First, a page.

tvONE ONErack Provides Space Mission Critical Reliability
United Launch Alliance, responsible for Mars Mission Perseverance’s rocket launch, are now using ONErack to contain camera circuits
tvONE’s ONErack universal powered mounting system has taken on one of its most mission critical applications to date after being installed at America’s United Launch Alliance sites – which provide rocket launch services for NASA spacecraft.
One of the most recent high-profile take-offs was NASA’s Perseverance mission to Mars on United Launch Alliance’s Atlas V rocket. This event attracted international attention, especially as the Perseverance rover landed safely on the Red Planet in February this year to hunt for microbial life.
At Perseverance’s launch in July 2020, United Launch Alliance’s two sites at Cape Canaveral Space Force Station in Florida and California’s Vandenberg Space Force Base had more than 30 of tvONE’s ONErack units installed and in play. Indeed, all ULA’s recent launches for NASA have used ONErack as part of its demanding technology systems, and will continue to do so.
“At the launch site, ULA has a large number of cameras – about 60 – to monitor every angle before, during, and after the rocket blasts off,” says tvONE’s Global Product Manager, Mark Armon. “This results in a lot of data and power consumption – as each feed is a circuit – which is when ONErack comes into play in the ULA control rooms. ONErack is pretty unique in the marketplace as it enables users to mount randomly sized, externally powered devices from any manufacturer into slide-in modules that can be installed quickly and cleanly and serviced easily. This means that if anything goes wrong with one device, that chassis can be removed in isolation and fixed.”
“All mounted devices can also be efficiently cooled by ONErack directly, which is very useful when you’re employing a large amount of technology for something like a rocket launch.”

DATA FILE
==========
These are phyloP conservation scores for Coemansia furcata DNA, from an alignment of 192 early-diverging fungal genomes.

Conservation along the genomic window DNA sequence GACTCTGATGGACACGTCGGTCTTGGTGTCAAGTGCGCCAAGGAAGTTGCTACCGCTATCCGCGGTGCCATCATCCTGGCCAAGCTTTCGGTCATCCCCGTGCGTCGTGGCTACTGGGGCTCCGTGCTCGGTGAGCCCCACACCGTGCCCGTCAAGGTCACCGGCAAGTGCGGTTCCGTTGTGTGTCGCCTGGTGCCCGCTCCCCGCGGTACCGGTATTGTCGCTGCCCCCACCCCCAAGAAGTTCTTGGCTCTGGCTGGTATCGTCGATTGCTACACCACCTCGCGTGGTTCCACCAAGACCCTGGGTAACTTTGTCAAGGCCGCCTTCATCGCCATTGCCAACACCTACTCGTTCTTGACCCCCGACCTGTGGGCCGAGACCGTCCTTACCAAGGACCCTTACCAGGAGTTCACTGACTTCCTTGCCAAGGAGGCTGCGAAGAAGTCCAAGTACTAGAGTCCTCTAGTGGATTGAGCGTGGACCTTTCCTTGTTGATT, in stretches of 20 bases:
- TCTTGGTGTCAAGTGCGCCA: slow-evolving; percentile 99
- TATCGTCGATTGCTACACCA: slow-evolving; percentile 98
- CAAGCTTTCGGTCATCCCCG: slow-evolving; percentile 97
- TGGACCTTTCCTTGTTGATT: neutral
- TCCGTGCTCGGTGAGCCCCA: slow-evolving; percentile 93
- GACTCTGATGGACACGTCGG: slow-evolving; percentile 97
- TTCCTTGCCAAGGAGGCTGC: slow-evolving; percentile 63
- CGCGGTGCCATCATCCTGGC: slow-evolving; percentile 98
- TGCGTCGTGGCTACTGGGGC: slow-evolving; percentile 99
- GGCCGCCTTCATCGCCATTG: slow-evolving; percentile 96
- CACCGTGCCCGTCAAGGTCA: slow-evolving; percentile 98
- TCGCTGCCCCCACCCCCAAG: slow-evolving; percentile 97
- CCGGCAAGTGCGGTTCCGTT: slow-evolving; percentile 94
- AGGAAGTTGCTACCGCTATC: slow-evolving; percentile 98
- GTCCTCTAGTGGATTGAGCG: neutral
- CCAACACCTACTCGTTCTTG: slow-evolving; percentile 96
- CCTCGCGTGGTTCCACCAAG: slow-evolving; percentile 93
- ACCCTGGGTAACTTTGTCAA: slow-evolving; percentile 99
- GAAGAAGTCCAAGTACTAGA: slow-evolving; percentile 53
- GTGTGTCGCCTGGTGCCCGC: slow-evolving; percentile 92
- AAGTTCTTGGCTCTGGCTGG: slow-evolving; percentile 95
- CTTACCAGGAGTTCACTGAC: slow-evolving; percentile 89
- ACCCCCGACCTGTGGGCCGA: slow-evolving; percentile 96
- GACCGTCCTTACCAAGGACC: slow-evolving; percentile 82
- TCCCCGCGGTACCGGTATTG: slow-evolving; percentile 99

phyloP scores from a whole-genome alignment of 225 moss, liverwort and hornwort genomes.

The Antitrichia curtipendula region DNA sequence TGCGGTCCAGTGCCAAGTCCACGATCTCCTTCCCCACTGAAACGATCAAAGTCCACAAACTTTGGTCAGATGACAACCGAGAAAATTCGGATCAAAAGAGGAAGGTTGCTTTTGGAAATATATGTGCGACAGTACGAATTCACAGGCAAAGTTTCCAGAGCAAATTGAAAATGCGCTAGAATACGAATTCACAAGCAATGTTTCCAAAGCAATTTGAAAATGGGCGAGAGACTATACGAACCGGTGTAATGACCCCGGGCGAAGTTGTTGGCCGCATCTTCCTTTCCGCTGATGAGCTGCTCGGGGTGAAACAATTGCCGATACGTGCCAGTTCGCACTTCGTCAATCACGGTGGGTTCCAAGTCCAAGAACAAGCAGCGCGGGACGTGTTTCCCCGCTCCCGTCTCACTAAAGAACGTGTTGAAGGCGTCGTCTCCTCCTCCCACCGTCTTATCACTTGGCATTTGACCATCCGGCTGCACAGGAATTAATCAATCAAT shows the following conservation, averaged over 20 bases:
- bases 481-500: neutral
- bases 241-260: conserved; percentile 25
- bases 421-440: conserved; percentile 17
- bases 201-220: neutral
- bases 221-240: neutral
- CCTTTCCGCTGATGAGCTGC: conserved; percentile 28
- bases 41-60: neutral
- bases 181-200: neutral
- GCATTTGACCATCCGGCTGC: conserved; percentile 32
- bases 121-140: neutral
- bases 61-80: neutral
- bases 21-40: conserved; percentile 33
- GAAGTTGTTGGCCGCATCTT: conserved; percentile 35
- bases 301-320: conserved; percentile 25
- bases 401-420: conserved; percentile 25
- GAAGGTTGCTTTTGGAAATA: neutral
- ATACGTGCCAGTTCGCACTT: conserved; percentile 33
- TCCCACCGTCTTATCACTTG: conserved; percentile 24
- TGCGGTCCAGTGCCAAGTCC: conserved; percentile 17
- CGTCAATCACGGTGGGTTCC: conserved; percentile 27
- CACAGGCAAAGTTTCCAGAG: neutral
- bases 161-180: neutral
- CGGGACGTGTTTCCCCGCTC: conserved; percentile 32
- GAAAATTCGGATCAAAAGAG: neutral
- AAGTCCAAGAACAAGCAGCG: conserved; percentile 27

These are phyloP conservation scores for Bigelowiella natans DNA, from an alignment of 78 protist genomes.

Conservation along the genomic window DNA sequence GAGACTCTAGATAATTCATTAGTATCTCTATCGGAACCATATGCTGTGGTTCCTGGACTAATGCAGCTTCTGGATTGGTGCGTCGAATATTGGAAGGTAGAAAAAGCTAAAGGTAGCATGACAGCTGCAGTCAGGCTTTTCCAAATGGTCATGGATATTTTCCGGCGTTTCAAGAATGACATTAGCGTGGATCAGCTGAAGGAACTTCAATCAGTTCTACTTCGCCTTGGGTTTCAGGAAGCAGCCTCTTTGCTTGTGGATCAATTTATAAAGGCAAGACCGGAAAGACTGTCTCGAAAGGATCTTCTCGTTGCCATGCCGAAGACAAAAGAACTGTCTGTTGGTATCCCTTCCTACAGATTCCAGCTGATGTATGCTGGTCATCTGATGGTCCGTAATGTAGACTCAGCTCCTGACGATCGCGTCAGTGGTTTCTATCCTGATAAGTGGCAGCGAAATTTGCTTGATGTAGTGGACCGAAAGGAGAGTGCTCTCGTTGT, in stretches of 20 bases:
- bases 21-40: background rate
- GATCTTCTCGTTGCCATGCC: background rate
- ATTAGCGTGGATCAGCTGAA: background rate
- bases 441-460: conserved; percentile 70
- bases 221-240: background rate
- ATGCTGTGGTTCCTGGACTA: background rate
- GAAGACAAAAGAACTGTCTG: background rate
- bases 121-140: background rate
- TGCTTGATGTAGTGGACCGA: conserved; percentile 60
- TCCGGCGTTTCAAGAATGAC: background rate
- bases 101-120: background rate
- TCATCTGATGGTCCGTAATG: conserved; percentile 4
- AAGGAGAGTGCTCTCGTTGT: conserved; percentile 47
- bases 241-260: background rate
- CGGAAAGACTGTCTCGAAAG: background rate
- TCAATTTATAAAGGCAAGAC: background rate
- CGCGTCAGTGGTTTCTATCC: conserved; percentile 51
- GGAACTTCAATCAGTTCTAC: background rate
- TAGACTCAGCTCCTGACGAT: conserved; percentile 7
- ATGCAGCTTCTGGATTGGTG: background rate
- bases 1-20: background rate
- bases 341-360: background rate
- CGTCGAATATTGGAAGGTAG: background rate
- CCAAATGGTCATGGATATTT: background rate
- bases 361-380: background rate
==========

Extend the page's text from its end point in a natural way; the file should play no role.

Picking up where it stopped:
Because ONErack allows third-party devices to be simply installed within its chassis, ULA is free to combine a host of technology inside it, powered and cooled as required.
“ONErack helps us organise our rack full of IP camera components really effectively,” says Mark Tillman from United Launch Alliance. “These components were originally installed at each camera location out in the hot and humid environment. Using a different design concept, the tvONE chassis allowed us to move all the equipment into air-conditioned communications rooms.”
“With the sliding trays, we also have easy access to each of our camera’s components. If I used rack shelves, it would not only take up more space, but we would not have been able to have the components as densely packaged. We are using this model for many of our systems – and I’m about to order a few more tvONE chassis,” says Tillman.
United Launch Alliance reportedly discovered tvONE’s products at a trade show, seeing a demo of the ONErack system before investing for their sites. They are now the world’s biggest ONErack customer, adding systems on a regular basis as they build infrastructure for further rocket launches. ULA purchased all its ONErack systems through Anixter.
The ULA team opted for the 6RU version of ONErack, which can hold up to 16 modules with up to two voltage selectors each. When using the ONErack power supply, each voltage selector can provide selectable power at 5v, 7.5v, 9v, 12v, 13.5, 18v, 24v up to 35 watts.